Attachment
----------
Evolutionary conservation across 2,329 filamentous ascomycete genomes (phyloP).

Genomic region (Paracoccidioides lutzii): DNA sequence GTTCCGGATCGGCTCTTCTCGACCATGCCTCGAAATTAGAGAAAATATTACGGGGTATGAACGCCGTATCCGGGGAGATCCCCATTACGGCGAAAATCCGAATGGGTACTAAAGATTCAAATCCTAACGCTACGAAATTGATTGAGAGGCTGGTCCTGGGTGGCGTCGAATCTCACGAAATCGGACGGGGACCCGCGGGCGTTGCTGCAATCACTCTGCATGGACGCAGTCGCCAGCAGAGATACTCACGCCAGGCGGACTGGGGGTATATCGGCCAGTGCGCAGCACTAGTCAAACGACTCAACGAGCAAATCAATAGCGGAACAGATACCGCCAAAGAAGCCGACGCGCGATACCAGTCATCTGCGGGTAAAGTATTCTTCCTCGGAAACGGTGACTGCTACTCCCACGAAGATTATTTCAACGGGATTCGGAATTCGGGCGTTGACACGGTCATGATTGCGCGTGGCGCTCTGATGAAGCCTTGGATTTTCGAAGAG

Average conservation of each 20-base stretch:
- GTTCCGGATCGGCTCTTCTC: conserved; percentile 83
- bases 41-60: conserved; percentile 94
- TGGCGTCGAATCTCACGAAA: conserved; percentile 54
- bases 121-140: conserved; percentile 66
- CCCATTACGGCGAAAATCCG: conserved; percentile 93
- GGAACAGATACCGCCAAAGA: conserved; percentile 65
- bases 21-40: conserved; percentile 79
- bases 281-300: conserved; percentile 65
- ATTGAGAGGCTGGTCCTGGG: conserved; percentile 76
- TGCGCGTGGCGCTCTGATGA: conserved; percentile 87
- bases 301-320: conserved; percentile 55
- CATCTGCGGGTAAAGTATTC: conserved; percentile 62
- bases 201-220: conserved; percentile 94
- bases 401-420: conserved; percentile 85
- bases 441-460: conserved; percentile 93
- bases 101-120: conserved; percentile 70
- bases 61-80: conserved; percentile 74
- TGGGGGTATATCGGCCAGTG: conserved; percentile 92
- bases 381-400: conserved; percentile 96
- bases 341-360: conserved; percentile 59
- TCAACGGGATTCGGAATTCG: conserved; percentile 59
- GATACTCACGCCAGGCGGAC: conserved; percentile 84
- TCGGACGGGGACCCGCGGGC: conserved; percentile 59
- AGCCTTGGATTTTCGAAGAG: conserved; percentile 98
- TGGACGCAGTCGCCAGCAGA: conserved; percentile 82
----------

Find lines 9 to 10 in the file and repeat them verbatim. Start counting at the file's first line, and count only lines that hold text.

- GGAACAGATACCGCCAAAGA: conserved; percentile 65
- bases 21-40: conserved; percentile 79